But why would winemakers want to allow oxygen to interact with their wines at all? After all, it’s taken the wine industry centuries to develop the technology to prevent oxidation! Is there even a point to oxidative winemaking? Some winemakers insist that, yes, controlled oxidation can add richness, complexity, and desirable, umami-driven aromas and flavors to white wines in particular. If preventing oxidation highlights primary notes like fresh fruit, floral, and herbal notes, oxidative winemaking does the opposite, bringing layer upon layer of savory, earthy, nutty aromas and flavors to the wines. The key is balance. Allow those secondary flavors to overpower the primary ones, and a winemaker will have swung too far toward creating an oxidized wine.
While there are several wines known for their use of oxidative winemaking — sherry and Madeira, for instance — no single region embraces this process more than the Jura in eastern France. Though it’s only about an hour from Burgundy’s Beaune, Jura does things a little backwards when it comes to white wines. Generally, Jura’s whites fall into one of two families, as outlined by Lorch. the first is a non-oxidative style of winemaking known as floral or ouillé, a word that even native French speakers have difficulty pronouncing at times. The second is a historically more common oxidative style of winemaking, known as the sous voile, tradition, and typé techniques.
The latter is most highlighted in Jura’s signature wine: vin jaune, translated literally as “yellow wine.” This wine gets it characteristic hue and complex, savory, textured style by the use of sous voile aging. In this technique, the vin jaune, made from 100 percent Savagnin grapes, is cellared in old oak barrels and allowed to age without adding any more wine to the barrel as some of it evaporates. A gap then forms between the wine and the top of the barrel, allowing oxygen to reside and interact with the wine. Eventually, a veil (or voile) of yeast forms on top of the wine, protecting it from extreme oxidation. Thus, the wine is oxidative, exposed to and affected by oxygen in a limited, beneficial way, but not oxidized.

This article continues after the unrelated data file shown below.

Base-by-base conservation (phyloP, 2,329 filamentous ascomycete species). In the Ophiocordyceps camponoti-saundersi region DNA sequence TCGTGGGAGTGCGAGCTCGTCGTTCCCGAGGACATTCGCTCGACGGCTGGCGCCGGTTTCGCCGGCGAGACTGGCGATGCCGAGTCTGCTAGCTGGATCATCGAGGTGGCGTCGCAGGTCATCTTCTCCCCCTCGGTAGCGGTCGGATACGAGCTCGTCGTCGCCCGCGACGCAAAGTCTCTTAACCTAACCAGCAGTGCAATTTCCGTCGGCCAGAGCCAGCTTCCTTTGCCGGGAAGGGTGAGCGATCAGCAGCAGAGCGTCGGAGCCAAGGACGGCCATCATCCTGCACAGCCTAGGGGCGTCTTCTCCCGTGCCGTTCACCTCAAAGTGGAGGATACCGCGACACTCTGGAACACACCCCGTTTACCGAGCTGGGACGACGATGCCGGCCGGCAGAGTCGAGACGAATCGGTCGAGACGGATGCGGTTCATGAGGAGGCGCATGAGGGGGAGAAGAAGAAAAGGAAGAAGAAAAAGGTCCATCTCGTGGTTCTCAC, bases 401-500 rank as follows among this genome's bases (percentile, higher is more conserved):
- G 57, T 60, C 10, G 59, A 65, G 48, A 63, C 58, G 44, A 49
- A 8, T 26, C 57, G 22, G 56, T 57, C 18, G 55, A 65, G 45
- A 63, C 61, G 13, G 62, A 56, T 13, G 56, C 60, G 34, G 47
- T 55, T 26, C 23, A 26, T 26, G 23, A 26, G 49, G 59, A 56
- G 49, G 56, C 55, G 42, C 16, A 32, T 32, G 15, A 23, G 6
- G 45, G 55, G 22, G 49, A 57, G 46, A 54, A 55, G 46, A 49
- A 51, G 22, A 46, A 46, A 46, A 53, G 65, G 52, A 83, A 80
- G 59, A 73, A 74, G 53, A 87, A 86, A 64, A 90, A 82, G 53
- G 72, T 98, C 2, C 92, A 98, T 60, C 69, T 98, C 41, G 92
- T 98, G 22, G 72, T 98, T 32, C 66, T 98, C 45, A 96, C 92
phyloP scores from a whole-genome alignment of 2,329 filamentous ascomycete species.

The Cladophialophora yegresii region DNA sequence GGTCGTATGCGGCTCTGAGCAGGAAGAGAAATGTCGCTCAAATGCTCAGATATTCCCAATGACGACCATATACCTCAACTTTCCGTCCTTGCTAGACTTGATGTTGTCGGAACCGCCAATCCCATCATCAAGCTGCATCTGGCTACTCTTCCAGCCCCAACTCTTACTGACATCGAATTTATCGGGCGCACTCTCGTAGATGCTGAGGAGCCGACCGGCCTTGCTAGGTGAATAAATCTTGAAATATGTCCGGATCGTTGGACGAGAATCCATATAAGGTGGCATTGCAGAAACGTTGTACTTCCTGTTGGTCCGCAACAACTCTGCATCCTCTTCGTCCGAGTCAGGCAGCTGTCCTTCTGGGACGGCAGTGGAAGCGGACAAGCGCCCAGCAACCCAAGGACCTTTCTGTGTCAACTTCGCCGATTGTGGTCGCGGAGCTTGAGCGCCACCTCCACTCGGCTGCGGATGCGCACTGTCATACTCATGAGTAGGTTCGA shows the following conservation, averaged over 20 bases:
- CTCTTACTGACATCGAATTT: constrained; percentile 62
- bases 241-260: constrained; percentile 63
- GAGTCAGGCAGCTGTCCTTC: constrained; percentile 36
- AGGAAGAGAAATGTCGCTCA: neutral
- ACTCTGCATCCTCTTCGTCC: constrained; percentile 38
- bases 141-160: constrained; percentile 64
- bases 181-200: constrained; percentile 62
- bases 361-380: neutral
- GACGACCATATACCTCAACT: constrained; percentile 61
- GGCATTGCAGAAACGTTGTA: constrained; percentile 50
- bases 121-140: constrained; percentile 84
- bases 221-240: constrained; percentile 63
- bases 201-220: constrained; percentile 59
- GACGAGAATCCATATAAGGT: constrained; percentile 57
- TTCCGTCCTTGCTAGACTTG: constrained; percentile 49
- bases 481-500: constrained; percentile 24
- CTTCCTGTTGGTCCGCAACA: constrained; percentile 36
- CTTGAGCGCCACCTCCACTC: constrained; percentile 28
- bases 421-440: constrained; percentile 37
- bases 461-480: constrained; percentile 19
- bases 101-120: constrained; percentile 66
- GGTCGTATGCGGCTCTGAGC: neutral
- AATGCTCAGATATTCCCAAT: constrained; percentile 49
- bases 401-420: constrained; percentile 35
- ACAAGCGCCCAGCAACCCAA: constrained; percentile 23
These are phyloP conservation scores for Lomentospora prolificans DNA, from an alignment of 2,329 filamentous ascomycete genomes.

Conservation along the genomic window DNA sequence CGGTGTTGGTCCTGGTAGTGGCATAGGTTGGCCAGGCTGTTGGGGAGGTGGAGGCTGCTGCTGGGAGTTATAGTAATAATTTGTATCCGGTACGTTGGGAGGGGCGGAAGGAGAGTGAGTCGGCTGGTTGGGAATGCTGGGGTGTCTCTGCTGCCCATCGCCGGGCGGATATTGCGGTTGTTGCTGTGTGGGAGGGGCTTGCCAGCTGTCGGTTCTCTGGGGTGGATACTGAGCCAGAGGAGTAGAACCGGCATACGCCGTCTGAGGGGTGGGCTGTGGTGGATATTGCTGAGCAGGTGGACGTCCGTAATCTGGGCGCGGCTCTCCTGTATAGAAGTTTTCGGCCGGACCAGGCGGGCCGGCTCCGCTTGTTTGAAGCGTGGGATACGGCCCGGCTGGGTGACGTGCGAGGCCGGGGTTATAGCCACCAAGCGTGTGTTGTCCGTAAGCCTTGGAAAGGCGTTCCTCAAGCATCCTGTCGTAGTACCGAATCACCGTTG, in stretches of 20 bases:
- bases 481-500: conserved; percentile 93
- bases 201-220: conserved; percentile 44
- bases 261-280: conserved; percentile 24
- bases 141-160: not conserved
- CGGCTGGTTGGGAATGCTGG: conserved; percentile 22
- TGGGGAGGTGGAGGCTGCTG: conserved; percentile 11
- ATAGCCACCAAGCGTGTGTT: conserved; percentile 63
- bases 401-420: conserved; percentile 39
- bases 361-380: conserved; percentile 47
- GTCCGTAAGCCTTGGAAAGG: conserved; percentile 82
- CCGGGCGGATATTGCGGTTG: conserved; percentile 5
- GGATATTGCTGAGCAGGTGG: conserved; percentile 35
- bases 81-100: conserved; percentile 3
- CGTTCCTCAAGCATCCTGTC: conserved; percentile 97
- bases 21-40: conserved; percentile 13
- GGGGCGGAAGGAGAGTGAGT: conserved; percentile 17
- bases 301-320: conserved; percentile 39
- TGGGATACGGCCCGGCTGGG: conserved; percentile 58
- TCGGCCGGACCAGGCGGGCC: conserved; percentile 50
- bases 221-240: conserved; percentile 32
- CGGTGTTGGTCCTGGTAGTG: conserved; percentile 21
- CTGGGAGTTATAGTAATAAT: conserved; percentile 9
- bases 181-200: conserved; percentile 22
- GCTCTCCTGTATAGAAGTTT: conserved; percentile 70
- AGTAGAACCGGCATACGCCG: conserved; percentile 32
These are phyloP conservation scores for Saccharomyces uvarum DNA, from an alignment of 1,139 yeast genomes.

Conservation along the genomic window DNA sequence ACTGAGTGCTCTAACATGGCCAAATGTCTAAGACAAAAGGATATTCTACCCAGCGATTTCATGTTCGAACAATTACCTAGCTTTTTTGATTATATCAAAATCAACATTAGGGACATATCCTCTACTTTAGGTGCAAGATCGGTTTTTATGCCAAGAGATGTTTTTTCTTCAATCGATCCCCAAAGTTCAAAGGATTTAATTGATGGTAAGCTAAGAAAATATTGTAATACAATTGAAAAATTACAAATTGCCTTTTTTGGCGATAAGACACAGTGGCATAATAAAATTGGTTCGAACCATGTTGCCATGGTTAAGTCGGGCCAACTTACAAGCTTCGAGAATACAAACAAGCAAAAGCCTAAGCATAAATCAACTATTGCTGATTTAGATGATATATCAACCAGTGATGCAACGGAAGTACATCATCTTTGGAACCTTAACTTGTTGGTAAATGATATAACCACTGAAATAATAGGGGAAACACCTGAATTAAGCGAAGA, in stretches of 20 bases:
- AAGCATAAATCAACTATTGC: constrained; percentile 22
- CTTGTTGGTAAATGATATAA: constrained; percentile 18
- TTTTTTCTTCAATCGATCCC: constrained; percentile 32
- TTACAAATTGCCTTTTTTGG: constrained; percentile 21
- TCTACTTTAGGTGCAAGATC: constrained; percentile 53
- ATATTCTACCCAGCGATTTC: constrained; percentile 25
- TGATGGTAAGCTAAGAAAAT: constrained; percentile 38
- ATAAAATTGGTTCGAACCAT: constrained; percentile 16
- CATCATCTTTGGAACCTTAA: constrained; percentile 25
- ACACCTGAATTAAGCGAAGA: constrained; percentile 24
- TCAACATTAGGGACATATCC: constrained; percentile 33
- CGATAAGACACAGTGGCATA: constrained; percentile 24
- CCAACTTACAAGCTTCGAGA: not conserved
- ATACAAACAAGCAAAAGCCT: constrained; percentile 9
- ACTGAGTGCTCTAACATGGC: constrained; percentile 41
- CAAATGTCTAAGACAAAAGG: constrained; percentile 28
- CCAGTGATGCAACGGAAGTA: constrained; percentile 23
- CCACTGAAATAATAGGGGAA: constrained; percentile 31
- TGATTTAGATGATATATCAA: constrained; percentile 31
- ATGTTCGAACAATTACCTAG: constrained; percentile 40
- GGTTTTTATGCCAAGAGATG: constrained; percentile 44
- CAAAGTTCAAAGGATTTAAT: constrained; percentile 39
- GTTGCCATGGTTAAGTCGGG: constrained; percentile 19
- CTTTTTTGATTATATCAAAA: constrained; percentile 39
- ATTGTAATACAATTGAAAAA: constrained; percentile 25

Of course, vin jaune can become over-oxidized if a winemaker isn’t careful, a risk that the color of the wine can betray. While vin jaune tends to carry a hefty price tag and intensity not necessarily apropos for everyday drinking, many Savagnin, Chardonnay, and blended wines from the Jura are excellent introductions to the unique flavors and textures of oxidative wines. The winemaking technique isn’t generally listed on the labels of these wines, but steer clear of those labeled as ouillé. This is a definite indicator that the wine was made in a clean, non-oxidative style.
However, some winemakers and consumers aren’t as keen to the petrol-tasting note as others. Famed winemaker Michel Chapoutier once told Decanter that petrol in Riesling was a flaw, the “result of decomposition of the veins within the grape.” On the other hand, winemaker Adam Eggins shared a French wine report with wine writer Joe Roberts, in which he claimed that TDN is a result of the “production of carotenoids in grapes.” According to Roberts, factors likely to increase the TDN include ripe grapes (low yields and late harvest), high sun exposure, water stress, and high acid content. In other words, that hint of petrol is not a fault but rather a natural byproduct of the very conditions that make the best Rieslings great